Most of them are related to reading and/or writing, specifically historical romance, so I still count this as technically on time and on topic. Though my immediate to=be-read list stood at twenty-seven as of yesterday, it has grown since then. Other books by two of the authors on my shortlist are partly responsible for that growth. Another contributor is my recent viewing of an Australian TV series, Glitch, that made me remember how much I love reading a good Australian historical romance (of which there are far too few available these days, hint, hint, especially Australian writers, hint, hint) and the fact that I am but one chair swivel away from some select Candace Proctor titles in my TBR bookcase. I am currently reading two Tudor-era titles right now, one historical fiction with romantic elements, and one historical romance. The historical fiction has six subsequent books (to date) and the historical romance, one more. Then there’s my upcoming O’Malley binge, and who knows what after that.

Yesterday, at my weekly breakfast with N, I rambled about a vague idea for a holiday historical romance. This is the vaguest of ideas, at present, no historical period attached as of yet, but hey, a blizzard could work in there, sure. I’ve been wanting to write a Christmas story for ages, but this one might actually work better as a New Year’s story (still counts as during the Twelve Days of Christmas, so I may still be on task.) I don’t know who my hero and heroine are. I don’t know what era their story takes place in, but I know it’s a winter holiday; that’s a start. It’s also probably going to be my Camp NaNo story, but I’m not quite ready to declare at the moment. Give me a couple more days of pretending there’s an out.

There isn’t, of course. Getting a story from vague wisp of an idea, to bullet point draft, in a specified period of time, scares the stuffing out of me, so of course that’s what I’m looking forward to doing. Kind of like a twenty-seven item and counting “short’ list for the foreseeable reading future. Right now, I’m listening to songs from a playlist I’ve been studiously ignoring for coughty-cough months now, because a story (or two) is haunting me (not the Christmas/New Year/Camp NaNo story, because that would make sense) and I’m not sure what I’m going to do with that.

Write it, of course, because the not-writing has not worked out terribly well. Goes hand in hand, is my educated guess, with the re-examination of favorite books, and books I’ve been wanting to read long enough for said desires to be old enough to vote. Apparently, they did, and the vote was to quit messing around, and get down to business. Maybe it’s the snow. I have fond memories of walking around a town whose name and location I have long since forgotten, with Real Life Romance Hero, after we bailed on the evening’s planned activity.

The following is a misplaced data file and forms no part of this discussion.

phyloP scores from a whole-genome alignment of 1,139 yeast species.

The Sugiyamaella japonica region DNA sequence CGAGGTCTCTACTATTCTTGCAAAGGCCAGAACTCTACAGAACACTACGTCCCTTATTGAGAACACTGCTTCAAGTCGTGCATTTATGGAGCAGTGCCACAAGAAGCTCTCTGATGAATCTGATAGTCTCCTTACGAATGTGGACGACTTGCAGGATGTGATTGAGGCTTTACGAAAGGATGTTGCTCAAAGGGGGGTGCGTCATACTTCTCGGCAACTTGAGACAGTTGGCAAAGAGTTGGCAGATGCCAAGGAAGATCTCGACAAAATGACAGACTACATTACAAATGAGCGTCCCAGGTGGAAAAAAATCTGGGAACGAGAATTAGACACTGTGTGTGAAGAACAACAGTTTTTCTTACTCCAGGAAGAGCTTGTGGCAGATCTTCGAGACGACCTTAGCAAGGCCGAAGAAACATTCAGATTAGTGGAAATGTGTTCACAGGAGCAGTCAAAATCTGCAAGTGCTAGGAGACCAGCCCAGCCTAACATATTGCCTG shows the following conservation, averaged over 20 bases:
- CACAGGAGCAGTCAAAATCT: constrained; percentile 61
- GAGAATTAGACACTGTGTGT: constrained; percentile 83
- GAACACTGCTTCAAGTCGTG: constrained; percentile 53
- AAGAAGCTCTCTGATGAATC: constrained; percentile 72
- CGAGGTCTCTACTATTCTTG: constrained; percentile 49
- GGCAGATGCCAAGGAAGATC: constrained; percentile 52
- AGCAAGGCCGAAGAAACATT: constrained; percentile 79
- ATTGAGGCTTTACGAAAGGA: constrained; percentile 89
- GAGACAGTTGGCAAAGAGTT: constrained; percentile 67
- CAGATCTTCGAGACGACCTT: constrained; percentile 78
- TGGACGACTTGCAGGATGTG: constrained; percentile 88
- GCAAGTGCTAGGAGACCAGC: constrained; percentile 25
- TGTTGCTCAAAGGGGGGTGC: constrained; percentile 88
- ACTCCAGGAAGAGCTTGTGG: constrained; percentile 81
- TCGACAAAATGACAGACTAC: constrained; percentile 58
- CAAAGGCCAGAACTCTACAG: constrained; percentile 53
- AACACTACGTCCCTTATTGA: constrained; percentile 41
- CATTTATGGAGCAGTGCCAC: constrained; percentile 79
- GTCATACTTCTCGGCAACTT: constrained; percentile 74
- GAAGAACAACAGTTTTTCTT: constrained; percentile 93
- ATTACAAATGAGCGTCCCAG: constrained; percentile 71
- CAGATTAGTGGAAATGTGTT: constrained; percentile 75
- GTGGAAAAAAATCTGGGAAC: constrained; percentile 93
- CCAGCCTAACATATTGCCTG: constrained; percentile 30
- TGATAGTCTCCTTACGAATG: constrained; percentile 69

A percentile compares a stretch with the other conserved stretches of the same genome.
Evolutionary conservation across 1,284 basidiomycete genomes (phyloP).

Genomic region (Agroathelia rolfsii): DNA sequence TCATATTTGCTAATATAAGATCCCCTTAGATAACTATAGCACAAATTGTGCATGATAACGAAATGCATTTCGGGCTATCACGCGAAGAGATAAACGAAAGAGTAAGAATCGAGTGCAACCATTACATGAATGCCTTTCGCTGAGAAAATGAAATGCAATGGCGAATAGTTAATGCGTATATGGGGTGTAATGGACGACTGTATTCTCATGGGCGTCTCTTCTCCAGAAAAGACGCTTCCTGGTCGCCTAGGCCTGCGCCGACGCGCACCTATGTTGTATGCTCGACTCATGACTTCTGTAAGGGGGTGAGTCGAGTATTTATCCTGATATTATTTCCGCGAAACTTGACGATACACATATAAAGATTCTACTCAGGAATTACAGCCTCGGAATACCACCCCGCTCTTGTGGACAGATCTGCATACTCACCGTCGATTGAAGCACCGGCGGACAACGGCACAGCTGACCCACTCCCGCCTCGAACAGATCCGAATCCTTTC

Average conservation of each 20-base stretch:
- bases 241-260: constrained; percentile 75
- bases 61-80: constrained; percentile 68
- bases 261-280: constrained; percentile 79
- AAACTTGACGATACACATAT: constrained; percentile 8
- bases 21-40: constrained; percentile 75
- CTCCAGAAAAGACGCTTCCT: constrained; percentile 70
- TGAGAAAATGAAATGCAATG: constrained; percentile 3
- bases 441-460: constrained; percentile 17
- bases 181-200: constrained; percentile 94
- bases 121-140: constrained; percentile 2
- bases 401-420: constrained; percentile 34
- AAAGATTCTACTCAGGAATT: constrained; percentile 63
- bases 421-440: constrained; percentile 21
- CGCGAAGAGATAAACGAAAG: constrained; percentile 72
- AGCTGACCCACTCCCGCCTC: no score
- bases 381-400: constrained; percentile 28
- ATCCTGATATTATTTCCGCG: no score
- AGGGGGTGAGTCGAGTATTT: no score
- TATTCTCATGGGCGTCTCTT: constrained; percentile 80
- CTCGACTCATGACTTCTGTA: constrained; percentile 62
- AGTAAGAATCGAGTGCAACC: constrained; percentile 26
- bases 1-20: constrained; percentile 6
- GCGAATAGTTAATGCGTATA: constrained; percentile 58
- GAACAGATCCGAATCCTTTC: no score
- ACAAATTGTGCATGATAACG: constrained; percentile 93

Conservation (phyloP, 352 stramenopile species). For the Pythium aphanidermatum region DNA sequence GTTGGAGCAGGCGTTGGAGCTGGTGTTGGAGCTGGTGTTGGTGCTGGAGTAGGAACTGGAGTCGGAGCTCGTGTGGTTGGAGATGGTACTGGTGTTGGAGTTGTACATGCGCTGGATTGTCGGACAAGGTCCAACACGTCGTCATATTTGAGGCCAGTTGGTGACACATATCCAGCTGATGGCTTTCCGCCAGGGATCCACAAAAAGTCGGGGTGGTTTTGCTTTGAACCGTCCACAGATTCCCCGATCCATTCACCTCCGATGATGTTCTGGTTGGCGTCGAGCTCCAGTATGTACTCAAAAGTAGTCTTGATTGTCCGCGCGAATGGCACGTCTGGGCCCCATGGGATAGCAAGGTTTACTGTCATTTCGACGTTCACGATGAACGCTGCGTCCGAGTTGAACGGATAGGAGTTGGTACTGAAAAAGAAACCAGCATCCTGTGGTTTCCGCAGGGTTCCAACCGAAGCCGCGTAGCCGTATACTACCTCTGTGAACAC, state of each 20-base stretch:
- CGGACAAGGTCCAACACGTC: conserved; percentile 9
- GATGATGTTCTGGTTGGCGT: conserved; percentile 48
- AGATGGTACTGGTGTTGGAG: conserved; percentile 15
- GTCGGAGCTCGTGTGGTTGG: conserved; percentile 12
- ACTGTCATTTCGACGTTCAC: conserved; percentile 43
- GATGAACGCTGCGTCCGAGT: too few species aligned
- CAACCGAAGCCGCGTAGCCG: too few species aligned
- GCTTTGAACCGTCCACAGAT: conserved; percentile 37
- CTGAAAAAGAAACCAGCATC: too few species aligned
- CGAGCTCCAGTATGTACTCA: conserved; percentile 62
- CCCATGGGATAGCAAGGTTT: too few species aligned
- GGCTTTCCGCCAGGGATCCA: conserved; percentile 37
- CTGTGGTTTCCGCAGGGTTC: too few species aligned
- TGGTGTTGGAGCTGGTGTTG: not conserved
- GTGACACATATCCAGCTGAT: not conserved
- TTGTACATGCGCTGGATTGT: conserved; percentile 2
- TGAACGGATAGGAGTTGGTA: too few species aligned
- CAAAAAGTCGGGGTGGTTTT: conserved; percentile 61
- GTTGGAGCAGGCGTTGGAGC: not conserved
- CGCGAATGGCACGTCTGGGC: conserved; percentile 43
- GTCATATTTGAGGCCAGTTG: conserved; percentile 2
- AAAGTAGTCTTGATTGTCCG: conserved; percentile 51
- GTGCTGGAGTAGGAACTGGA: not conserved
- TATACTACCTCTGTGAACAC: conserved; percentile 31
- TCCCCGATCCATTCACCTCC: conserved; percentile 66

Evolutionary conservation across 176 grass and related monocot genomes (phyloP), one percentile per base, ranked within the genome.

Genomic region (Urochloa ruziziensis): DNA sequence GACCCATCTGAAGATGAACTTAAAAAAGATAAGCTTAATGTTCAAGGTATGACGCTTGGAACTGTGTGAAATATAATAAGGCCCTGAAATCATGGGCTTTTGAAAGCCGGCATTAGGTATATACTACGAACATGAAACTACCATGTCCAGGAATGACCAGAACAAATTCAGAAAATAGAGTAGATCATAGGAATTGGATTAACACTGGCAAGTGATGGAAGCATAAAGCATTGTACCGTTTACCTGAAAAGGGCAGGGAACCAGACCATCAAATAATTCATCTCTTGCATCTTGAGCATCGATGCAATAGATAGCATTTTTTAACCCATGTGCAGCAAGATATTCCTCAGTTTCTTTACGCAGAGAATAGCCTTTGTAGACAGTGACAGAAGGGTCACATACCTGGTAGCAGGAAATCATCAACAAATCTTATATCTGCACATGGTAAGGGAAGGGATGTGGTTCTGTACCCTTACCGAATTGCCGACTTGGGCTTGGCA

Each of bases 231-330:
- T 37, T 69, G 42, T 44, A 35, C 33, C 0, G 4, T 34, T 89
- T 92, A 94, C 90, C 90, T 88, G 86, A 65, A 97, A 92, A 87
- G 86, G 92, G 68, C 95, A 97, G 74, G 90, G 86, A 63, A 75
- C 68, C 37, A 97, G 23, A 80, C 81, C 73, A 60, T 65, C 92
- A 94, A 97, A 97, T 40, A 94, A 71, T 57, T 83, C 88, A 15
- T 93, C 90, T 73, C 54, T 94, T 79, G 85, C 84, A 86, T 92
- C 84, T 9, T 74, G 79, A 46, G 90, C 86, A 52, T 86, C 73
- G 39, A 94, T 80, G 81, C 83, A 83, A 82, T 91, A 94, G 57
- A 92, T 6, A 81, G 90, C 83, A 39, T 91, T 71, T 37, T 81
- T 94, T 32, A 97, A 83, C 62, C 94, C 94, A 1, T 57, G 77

I was not equipped for tromping through heavy snow that night, in a pair of stiletto heels and knee length skirt, but my coat was warm, and I had RLRH. The night was dark, the falling snow glittered in the streetlights, and, somehow, though the streets we wandered (never too far from the venue from which we bailed, because the other couple we came with was our ride) up and down unfamiliar hills, an idea took shape. That idea eventually became a story that became my first novel length fan fiction, and unleashed a whole lot of writing, and paved the way to my first published novel (no relation to the stilettos in the snow story.) We did eventually return to the venue, and I’m still not sure if the other couple knew we were gone. They asked if we had a good time, we said we did. I vaguely recall diner food after that, and then we went home.

Right now, it’s white outside my office window. A quick check of a weather app says we are due for upwards of twelve inches of snow. I do have stilettoes, and RLRH is home, but we’re staying inside tonight. There will be comfort food, and there will be reading, and there will be writing, and then we will see what the morning brings. My educated guess is that it will bring the shoveling of aforementioned snow. Depending on whether our downstairs neighbors, young men who have a step troupe, are home, I may not have to be the one wielding said shovel. If I am, that’s fine, because shovel time is mull over story stuff time. I could do with some of that.